Myanmar leader Aung San Suu Kyi has been criticised internationally for failing to address the allegations of abuse by the military on the Rohingya minority in Rakhine state.
In her first address since the army crackdown on insurgents in northwestern Rakhine causing over 400,000 Rohingyas flee, she condemned all human rights violations and said anyone responsible would face the law.
Amnesty International said Suu Kyi and her government are “still burying their heads in the sand over the horrors unfolding in Rakhine State”.
“At times, her speech amounted to little more than a mix of untruths and victim blaming,” said Amnesty’s Regional Director James Gomez.
“There is overwhelming evidence that security forces are engaged in a campaign of ethnic cleansing through murder and forced displacement.”
“While it was positive to hear Aung San Suu Kyi condemn human rights violations in Rakhine state, she is still silent about the role of the security forces in this,” said Gomez, who is in charge of Southeast Asia and the Pacific.
The United Nations has branded the military campaign in Rakhine ethnic cleansing. Suu Kyi, however, did not address that but said her government was committed to the rule of law.
Suu Kyi claimed that there have been no clearance operation since Sept 5, but pictures taken after that from the Bangladesh side showed burning houses on the Myanmar side.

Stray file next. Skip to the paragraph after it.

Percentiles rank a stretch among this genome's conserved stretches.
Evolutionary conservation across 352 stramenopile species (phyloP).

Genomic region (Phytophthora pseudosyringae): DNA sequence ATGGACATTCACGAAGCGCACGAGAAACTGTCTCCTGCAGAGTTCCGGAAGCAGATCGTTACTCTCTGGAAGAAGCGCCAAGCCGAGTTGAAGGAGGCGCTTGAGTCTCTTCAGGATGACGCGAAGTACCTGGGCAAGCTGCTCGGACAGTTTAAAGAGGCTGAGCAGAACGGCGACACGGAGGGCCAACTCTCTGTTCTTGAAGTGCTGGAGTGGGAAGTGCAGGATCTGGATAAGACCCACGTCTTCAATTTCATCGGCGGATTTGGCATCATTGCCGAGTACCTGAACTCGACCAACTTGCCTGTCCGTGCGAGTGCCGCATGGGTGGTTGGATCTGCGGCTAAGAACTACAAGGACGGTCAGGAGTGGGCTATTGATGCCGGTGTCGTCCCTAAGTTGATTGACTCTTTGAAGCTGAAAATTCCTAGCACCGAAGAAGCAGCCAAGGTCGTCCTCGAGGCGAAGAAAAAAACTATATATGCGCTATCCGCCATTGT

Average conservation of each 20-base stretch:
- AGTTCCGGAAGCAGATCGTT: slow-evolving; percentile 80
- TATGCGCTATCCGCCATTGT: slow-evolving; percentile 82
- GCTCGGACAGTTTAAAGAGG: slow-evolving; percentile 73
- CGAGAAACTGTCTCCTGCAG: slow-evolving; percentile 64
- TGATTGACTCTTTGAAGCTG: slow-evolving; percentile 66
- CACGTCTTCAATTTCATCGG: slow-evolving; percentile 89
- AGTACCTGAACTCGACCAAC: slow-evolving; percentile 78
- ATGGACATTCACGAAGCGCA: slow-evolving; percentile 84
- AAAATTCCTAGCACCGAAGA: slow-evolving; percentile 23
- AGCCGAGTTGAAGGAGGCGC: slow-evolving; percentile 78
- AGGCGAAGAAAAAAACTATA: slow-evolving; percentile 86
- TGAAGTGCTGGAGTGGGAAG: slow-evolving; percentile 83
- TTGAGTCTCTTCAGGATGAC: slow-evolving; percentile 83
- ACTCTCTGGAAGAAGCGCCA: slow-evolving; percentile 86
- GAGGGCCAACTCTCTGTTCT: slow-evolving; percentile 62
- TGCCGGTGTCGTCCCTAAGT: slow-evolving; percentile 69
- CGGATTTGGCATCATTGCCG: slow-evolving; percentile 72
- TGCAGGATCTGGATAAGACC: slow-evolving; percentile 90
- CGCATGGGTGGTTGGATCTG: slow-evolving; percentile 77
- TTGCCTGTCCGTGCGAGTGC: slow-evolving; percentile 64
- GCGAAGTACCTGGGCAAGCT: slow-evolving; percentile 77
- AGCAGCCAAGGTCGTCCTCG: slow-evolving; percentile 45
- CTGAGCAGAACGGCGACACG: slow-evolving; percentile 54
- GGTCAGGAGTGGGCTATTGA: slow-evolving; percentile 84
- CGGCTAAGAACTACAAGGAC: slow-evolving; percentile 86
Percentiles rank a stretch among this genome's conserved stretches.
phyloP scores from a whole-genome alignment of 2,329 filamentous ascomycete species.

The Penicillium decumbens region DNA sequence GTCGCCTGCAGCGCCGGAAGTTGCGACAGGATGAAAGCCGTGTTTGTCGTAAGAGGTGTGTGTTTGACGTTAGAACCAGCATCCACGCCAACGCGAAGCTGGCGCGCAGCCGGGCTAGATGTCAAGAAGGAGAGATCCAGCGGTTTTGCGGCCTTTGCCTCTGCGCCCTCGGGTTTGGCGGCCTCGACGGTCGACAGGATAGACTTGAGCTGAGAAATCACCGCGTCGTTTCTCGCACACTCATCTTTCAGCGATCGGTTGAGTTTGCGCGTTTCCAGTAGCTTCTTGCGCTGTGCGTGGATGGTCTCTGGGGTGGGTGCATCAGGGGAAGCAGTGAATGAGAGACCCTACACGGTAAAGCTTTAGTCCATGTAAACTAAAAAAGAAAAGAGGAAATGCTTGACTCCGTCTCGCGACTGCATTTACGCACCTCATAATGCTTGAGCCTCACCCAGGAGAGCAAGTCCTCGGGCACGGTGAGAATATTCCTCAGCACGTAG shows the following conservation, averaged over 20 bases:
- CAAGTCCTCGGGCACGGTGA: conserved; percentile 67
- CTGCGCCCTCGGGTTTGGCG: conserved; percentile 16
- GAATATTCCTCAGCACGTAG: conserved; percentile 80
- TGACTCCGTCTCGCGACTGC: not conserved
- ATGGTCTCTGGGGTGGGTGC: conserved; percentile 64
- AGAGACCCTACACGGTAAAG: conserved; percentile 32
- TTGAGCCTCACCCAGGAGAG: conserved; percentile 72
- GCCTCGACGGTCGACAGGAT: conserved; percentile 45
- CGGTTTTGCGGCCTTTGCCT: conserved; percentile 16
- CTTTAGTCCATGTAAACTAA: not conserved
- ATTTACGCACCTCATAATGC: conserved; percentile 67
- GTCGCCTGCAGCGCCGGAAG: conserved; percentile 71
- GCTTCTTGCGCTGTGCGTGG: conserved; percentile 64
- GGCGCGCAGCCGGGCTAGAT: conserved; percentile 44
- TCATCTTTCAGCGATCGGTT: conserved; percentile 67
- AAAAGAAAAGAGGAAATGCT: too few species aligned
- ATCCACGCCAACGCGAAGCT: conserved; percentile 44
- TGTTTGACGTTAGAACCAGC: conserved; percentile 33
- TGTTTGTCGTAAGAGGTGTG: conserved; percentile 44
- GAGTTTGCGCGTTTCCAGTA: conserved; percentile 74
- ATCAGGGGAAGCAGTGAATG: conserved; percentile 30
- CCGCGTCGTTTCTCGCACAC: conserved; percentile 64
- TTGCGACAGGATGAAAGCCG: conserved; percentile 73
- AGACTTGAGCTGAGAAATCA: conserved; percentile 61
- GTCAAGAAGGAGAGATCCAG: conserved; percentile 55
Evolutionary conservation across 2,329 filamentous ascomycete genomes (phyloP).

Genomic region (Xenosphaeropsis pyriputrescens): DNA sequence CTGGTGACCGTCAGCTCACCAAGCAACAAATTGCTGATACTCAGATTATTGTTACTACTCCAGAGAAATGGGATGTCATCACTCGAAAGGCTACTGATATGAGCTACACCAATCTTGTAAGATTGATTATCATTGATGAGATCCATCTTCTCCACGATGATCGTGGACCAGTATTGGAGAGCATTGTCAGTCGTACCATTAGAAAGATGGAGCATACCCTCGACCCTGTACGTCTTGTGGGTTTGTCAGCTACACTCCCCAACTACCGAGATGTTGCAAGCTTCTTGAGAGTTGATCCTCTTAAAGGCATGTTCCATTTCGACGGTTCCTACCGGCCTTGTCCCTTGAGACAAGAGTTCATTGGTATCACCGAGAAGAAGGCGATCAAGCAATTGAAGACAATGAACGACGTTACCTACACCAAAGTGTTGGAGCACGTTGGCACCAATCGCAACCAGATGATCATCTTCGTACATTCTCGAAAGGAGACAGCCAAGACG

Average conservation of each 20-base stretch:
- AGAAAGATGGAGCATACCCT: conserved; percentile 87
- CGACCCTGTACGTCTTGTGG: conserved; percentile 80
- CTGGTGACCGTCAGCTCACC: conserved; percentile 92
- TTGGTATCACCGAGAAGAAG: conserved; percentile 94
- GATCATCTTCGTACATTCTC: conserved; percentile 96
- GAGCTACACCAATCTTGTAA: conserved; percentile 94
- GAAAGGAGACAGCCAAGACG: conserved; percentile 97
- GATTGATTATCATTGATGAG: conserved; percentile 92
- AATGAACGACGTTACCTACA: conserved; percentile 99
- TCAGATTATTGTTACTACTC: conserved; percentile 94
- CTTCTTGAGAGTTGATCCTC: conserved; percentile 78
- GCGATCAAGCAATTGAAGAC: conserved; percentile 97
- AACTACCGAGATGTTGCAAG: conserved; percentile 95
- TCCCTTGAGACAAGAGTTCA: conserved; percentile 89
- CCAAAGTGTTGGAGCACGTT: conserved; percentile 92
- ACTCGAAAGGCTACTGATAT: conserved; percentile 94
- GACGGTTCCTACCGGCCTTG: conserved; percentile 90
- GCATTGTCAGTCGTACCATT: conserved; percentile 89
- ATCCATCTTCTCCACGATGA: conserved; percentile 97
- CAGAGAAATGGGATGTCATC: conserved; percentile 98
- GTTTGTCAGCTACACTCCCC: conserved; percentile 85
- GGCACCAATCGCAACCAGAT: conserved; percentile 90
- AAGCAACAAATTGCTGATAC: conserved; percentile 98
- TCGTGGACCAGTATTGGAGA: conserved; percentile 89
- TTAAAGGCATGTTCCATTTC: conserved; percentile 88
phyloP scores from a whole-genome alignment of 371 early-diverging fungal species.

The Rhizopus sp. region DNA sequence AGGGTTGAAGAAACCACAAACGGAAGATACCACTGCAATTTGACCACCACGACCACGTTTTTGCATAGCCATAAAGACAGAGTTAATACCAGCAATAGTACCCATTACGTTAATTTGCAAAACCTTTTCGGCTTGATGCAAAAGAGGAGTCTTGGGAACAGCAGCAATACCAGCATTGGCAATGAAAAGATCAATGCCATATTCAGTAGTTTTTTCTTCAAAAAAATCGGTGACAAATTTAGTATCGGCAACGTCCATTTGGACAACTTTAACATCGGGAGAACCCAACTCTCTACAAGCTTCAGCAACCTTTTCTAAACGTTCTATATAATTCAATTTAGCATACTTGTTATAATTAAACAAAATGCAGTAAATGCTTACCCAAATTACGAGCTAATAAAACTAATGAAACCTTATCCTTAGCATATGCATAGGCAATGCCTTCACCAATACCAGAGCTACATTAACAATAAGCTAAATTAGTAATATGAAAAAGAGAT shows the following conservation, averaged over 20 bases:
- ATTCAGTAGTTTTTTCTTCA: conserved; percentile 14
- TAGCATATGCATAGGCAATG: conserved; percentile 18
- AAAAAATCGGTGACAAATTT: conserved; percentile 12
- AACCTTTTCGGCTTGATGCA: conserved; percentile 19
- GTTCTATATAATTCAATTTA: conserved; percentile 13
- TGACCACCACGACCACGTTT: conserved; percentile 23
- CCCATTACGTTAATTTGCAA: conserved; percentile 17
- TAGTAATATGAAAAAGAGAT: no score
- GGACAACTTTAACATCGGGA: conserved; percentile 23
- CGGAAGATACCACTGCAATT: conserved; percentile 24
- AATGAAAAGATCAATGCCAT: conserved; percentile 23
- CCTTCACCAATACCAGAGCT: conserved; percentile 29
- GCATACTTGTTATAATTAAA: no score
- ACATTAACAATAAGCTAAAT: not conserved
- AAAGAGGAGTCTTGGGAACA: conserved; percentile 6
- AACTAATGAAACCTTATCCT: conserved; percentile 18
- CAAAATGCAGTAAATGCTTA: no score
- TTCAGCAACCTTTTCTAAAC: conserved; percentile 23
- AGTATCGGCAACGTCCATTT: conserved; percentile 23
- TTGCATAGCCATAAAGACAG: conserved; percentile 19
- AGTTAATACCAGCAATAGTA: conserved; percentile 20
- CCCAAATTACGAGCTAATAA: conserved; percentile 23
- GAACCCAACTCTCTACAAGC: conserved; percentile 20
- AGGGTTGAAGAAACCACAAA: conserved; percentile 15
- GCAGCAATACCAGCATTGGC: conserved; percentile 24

Human Rights Watch’s Deputy Director for Asia Phil Robertson’s response to the statement was: “If that is true, then who is burning all the villages we’ve seen in the past two weeks?”
UNICEF Deputy Representative in Myanmar Paul Edwards, however, said her statement has to be taken at ‘face value’.
“But of course none of us really know what’s happening there if we’re not there,” he added.
The Rakhine state government praised Suu Kyi’s “transparency”, but her pledge to promote harmony between Rohingya Muslims and Buddhist Rakhine was not assuring.
“The situation is ready to explode. It just needs a single spark,” said Rakhine government’s Secretary Tin Maung Swe.
Suu Kyi is also facing a barrage of criticism from the international media.
The New York Times described her speech as “remarkable parroting of the language of the generals”.
“But those who expected Ms Aung San Suu Kyi to deliver an eloquent requiem for an oppressed people were disappointed,” reads its report.
A BBC report questioned whether Suu Kyi was ‘blind to the realities’.
“Aung San Suu Kyi is either completely out of touch or wilfully blind to the realities of what her army is up to,” BBC Correspondent Jonah Fisher said.
“It is simply not credible to say we don’t know why more than 400,000 Rohingya have fled. The evidence is being gathered every day in the testimony of refugees,” said Fisher, who is based in Naypyidaw.